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God’s Purpose, God’s Choice

God’s Purpose, God’s Choice

In my last post, I started talking about Israel as God’s chosen people. In looking at Paul’s writings, he said that it was only the children of promise that were Abraham’s true children. Paul continues…

For this was how the promise was stated: “At the appointed time I will return, and Sarah will have a son.” Not only that, but Rebekah’s children had one and the same father, our father Isaac.

Romans 9:9-10

Isaac was the son born of a promise. But, the same was true when Isaac went on to have children of his own. Isaac and his wife, Rebekah, had twins. They were born at the same time, in the same bloodline, into the same family.

Yet, before the twins were born or had done anything good or bad — in order that God’s purpose in election might stand: not by works but by him who calls — she was told, “The older will serve the younger.” Just as it is written: “Jacob I loved, but Esau I hated.”

Romans 9:11-13

Now there’s a mouthful. What does that phrase, God’s purpose in election mean?

God has a purpose in choosing. Actually this goes along with Romans 8:28. Remember, in Greek that verse says, God works together with all who love Him to bring about good – the purpose to which they were called.

In the above verse from chapter 9, Paul uses a special word for purpose. It means something held out. It’s the Greek word that’s also used for the showbread in the Temple. They are also called the “bread of the presence.”

This showbread was displayed in the holy place of the Temple on a weekly basis. Then, incense would be poured on top of any that was not eaten. So it was eaten and burned each week.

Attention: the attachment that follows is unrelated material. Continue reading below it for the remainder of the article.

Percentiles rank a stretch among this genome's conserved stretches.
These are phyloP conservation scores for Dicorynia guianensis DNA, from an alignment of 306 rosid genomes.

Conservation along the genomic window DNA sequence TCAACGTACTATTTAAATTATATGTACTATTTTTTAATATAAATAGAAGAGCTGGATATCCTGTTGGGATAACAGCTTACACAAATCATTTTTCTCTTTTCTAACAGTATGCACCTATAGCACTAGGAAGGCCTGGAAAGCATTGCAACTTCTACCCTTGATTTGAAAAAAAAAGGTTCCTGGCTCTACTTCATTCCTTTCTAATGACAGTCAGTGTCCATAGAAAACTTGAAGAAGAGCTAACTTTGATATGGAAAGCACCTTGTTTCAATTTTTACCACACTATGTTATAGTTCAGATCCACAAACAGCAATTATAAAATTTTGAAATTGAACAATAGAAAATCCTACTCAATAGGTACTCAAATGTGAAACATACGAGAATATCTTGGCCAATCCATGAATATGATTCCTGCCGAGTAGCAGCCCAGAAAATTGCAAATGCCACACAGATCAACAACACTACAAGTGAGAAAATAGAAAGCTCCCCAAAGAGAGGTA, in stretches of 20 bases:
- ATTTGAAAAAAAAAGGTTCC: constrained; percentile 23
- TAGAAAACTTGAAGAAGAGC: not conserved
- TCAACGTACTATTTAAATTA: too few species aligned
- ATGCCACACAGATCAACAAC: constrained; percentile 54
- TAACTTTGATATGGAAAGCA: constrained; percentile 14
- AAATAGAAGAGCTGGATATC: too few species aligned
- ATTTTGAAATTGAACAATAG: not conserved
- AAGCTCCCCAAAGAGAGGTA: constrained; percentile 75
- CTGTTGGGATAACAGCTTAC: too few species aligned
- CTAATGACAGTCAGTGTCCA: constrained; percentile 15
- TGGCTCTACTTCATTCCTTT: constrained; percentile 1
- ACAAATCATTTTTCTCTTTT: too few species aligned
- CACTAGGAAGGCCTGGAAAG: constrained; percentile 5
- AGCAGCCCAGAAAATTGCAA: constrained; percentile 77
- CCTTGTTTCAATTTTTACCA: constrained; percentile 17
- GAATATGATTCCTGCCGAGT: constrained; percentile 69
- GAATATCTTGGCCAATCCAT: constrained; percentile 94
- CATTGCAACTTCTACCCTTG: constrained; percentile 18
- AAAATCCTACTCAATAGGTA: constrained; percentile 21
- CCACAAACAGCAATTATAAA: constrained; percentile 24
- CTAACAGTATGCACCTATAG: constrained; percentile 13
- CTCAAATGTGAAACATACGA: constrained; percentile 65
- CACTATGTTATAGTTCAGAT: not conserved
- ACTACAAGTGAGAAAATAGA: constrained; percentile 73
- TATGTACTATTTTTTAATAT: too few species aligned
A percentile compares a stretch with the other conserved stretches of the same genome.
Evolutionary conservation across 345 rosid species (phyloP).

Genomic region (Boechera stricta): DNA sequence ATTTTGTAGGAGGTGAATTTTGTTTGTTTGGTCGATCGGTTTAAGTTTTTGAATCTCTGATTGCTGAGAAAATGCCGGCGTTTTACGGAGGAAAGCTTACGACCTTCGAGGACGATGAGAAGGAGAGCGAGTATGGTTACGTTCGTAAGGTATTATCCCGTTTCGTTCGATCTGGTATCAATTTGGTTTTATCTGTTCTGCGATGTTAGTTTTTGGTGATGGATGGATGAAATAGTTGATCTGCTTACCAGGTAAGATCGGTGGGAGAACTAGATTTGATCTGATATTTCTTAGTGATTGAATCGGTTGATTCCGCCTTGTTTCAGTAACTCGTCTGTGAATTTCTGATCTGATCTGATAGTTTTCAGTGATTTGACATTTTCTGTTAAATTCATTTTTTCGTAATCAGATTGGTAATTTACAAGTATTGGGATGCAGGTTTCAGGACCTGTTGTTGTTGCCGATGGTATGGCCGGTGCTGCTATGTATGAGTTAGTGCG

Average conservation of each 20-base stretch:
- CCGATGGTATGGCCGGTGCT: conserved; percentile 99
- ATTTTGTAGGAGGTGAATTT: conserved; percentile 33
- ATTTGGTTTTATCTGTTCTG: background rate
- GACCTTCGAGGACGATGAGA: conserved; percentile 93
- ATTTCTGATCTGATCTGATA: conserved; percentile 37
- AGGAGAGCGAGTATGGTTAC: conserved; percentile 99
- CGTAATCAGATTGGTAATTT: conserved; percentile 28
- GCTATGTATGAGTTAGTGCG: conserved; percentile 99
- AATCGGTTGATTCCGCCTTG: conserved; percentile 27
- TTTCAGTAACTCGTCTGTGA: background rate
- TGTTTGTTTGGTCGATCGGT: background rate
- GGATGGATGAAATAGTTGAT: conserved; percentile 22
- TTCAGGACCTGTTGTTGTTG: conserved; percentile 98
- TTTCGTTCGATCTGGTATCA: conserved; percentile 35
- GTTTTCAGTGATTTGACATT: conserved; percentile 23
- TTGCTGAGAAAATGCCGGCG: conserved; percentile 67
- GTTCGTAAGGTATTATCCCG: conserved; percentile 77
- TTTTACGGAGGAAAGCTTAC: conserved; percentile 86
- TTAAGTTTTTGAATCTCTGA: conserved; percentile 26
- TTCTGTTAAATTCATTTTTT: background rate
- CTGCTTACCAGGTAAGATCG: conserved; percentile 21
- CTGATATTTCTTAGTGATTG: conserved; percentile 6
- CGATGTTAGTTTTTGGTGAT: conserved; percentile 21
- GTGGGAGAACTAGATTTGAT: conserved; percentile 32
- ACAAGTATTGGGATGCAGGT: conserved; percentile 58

Only those offering service to God may eat this in His presence with their prayers. It was constantly provided for the priests who served at the altar. I believe that it’s also a picture of Christ, since He called himself the Bread of Heaven (John 6:51).

That’s the word Paul used in describing God’s way of choosing. God has a purpose in His calling and choosing.

In him we were also chosen, having been predestined according to the plan of him who works out everything in conformity with the purpose of his will, in order that we, who were the first to hope in Christ, might be for the praise of his glory.

Ephesians 1:11-12

Everything that God does is based upon His preordained plan. His plan was set out from the beginning.

So, God wanted to show that it wasn’t by works that He makes His choice. He didn’t wait to see who gave Him the better offering or service. BEFORE they did anything – God looked ahead and chose the one who would obey His plan for their life.

Getting back to the verse in Romans, in order to see what’s being said, we have to understand love and hate. Contrary to current opinion, when the Bible uses these words, they’re both without emotion.

It’s all about choices. Love is the choice to positively participate in someone’s life. Hate is the choice to negatively participate or not to participate at all.

Knowing that Jacob would participate with His plan, God participated with him. Knowing that Esau would ignore His will, God chose not to work with him.

At first, it may seem unfair that God would say such a thing. But, after the twins progressed, it was obvious that God made the right choice. That’s especially true since it was obvious that Isaac was trying desperately to groom Esau to be the chosen son.